Similarly, the use of an intermediate value may improve on a distribution of bandwidth that is based solely on the instantaneous demand bit rate, where bitrate is assigned to users based on the demand at any particular time. An example scenario of the instantaneous demand technique includes a heavy user boosting continuously at 4-5 Mbps during period A (i.e., average during period A is 4-5 Mbps) and a light user's activity that only causes bursts of bandwidth to be used during some short time intervals and nothing for most of the time. Thus, a bandwidth assigned based on an instantaneous demand bit rate alone may result in a bandwidth assigned to the light user that is close to zero when measured over a longer time interval, thereby impairing the light user's access to the bandwidth as needed for burst modes. The intermediate value technique may improve upon the bandwidth distribution based on the instantaneous demand technique to enable a light user the access to bandwidth for bursting, despite having an average use that is close to zero, and potentially providing the light user with 100% of their desired usage. Specifically, techniques disclosed herein may include increasing the intermediate rate for light users and/or reducing the intermediate rate for heavy users based on their average bit rate over a longer time interval.
 FIG. 3 depicts another embodiment related to minimum reserved rate, where each service-flow represented by Lines A, B, and C is configured with both a maximum rate and a minimum reserved rate. It is noted that the minimum reserved rate may be a parameter that indicates a minimum guaranteed throughput in bits per second for the service flow. The combined minimum reserved rates for all service flows on a channel must not exceed the available bandwidth on that channel. Otherwise it is impossible to guarantee the promised minimum reserved rates. It is also noted that in certain scenarios, it is not preferable to modify the minimum reserved rate. For example, a CMTS may not allow new minimum reserved rate service flows to be established if they would cause the upstream port to exceed the configured max-reservation-limit percentage of the available upstream channel bandwidth.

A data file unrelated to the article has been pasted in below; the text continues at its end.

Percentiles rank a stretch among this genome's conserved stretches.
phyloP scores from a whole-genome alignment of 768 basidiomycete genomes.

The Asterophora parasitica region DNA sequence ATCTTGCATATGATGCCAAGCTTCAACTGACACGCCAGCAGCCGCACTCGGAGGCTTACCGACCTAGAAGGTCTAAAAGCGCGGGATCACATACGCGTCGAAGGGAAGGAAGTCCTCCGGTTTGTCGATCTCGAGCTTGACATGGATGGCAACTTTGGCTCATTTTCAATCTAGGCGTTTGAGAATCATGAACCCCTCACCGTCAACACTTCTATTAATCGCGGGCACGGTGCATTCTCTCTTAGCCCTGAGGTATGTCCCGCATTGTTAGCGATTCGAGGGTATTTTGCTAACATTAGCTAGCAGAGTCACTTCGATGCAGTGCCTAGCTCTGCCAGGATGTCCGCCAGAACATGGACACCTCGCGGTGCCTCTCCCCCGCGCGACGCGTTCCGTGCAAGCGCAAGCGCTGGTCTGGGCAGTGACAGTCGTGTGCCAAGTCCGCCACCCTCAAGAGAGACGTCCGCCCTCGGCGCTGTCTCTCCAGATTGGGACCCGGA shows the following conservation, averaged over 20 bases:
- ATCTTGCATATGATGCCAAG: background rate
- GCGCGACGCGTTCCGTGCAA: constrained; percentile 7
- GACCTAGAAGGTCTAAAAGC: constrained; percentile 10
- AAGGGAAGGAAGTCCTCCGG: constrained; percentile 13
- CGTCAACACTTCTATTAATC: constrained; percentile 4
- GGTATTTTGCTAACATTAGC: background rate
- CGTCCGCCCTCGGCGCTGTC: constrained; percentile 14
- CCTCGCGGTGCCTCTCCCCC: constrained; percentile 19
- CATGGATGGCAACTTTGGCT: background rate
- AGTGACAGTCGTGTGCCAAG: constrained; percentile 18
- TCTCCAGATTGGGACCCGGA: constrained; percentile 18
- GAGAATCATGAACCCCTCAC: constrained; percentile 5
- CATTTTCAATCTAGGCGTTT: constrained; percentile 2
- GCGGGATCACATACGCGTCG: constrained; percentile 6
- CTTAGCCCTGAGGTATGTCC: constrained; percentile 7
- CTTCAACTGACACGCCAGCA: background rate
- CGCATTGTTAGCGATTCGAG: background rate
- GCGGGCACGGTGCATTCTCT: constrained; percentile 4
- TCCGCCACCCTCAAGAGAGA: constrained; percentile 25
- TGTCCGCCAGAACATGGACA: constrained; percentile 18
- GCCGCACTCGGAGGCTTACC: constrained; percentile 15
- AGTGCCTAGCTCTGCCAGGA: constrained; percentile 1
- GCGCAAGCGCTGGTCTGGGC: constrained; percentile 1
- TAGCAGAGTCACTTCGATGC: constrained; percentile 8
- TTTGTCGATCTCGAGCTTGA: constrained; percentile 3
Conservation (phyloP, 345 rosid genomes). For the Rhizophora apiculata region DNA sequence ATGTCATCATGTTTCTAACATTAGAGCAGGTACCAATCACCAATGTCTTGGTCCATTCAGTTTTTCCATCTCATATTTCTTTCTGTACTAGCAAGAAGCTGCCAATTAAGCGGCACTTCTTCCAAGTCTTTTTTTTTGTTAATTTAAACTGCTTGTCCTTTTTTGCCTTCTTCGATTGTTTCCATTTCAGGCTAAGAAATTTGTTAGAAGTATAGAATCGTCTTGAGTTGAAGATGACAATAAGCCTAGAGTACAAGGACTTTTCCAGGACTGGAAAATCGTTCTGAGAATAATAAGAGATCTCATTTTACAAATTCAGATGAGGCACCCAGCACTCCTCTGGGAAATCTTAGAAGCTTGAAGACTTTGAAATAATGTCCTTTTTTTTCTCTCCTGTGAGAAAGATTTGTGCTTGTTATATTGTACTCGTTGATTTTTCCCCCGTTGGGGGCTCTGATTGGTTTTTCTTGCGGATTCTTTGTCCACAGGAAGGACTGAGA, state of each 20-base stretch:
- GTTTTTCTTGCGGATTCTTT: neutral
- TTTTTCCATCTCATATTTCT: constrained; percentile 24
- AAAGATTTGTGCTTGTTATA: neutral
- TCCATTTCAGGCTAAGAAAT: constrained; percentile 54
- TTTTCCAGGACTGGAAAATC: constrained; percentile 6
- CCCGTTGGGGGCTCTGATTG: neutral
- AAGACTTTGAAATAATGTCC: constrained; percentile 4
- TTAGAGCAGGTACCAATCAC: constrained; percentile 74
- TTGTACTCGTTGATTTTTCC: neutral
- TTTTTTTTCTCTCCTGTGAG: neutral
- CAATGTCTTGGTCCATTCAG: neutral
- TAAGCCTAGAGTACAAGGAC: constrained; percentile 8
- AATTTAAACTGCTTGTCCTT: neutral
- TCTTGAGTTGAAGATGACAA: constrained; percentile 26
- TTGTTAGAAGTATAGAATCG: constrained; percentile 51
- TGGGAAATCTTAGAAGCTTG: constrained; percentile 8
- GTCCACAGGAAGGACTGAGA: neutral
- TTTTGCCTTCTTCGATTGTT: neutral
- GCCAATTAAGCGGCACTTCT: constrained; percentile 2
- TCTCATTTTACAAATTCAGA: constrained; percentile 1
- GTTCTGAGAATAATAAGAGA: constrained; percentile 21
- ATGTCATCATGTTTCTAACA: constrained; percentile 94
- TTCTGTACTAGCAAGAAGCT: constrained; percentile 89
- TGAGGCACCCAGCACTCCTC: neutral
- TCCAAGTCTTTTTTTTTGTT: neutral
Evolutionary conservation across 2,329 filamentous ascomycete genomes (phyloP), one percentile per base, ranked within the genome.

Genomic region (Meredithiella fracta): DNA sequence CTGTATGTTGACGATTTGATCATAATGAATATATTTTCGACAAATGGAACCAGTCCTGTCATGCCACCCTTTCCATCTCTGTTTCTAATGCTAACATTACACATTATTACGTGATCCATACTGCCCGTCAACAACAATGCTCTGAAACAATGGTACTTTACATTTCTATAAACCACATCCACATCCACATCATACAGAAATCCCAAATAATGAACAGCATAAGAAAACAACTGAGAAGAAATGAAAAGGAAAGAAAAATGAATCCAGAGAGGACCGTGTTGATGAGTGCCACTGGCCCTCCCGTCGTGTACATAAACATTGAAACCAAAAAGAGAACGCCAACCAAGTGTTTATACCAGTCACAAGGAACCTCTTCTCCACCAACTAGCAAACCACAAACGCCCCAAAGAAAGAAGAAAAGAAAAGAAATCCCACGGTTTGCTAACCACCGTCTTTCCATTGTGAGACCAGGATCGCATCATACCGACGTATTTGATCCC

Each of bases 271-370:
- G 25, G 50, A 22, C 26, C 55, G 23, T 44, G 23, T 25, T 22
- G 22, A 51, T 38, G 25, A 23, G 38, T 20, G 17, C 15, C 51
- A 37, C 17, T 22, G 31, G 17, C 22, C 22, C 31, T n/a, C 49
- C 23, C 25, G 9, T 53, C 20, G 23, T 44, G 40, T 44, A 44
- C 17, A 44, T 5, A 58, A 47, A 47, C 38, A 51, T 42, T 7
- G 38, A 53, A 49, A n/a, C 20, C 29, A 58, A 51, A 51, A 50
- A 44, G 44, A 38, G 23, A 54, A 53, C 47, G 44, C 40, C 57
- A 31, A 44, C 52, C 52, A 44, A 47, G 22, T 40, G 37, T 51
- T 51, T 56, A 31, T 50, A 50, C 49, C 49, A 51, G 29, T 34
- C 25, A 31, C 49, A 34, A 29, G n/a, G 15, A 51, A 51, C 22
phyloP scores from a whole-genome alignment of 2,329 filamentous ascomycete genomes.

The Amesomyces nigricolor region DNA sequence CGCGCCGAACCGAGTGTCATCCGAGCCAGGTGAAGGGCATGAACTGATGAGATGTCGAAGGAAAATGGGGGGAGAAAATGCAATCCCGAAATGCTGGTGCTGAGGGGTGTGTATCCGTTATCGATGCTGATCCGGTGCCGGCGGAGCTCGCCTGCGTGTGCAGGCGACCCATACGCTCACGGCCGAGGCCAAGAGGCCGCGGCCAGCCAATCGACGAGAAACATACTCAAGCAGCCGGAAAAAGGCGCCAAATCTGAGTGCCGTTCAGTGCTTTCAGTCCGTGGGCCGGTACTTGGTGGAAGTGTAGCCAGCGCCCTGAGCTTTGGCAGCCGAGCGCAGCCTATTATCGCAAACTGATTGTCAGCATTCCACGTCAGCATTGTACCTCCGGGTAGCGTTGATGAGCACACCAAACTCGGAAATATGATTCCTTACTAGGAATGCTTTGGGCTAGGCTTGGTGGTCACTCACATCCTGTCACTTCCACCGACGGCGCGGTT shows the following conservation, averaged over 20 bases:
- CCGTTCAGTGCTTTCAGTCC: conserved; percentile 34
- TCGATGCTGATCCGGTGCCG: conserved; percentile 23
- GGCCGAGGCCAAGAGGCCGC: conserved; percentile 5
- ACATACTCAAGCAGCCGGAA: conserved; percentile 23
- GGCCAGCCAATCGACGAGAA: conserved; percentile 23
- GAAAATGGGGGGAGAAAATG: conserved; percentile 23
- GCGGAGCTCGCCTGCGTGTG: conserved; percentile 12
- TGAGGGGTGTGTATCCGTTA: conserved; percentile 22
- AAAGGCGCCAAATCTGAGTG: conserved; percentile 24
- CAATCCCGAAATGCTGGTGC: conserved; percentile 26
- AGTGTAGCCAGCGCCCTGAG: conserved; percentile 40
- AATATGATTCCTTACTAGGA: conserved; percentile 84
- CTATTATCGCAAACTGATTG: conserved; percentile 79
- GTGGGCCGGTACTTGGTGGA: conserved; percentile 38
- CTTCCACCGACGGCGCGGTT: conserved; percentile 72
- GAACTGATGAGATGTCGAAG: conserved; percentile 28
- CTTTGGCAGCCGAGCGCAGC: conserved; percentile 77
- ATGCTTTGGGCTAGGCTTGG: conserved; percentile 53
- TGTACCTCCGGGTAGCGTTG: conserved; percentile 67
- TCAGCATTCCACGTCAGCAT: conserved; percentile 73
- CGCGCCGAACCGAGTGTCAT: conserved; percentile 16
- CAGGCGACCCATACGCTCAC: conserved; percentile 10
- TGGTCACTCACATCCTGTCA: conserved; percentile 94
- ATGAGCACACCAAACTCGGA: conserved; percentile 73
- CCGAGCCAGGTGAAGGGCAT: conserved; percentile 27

In embodiments, this configuration may require that all service-flows get their minimum reserved rate before any service-flow gets more than their minimum reserved rate. As disclosed herein, an intermediate rate may also be configured for each service class (unique set of configuration parameters, maximum rate and minimum reserved rate) and thus each service-flow belonging to that service-class would use that intermediate rate.
 FIG. 3 illustrates embodiments for altering the scaling from maximum rate to minimum reserved rate by inserting an intermediate rate, as also described above. FIG. 3 illustrates a maximum rate (the configured maximum bit rate for each service tier, i.e., Line), a minimum reserve bit rate for each service-flow, an intermediate value for each service-flow, and the zero rate. In embodiments, the maximum rate and minimum reserve rate are fixed rates that cannot be adjusted. In embodiments disclosed, the scaling that takes place between maximum rate and the minimum reserve rate for each service tier is adjusted based on a configured intermediate rate, particularly during periods of congestion.
 A service flow has a maximum bitrate, a minimum reserved rate and a zero bitrate. The maximum bitrate and minimum reserved rate are set individually for each service flow, but those settings may come from a service class configuration. Thus, the settings for the maximum and minimum reserved rates may be identical for multiple service flows.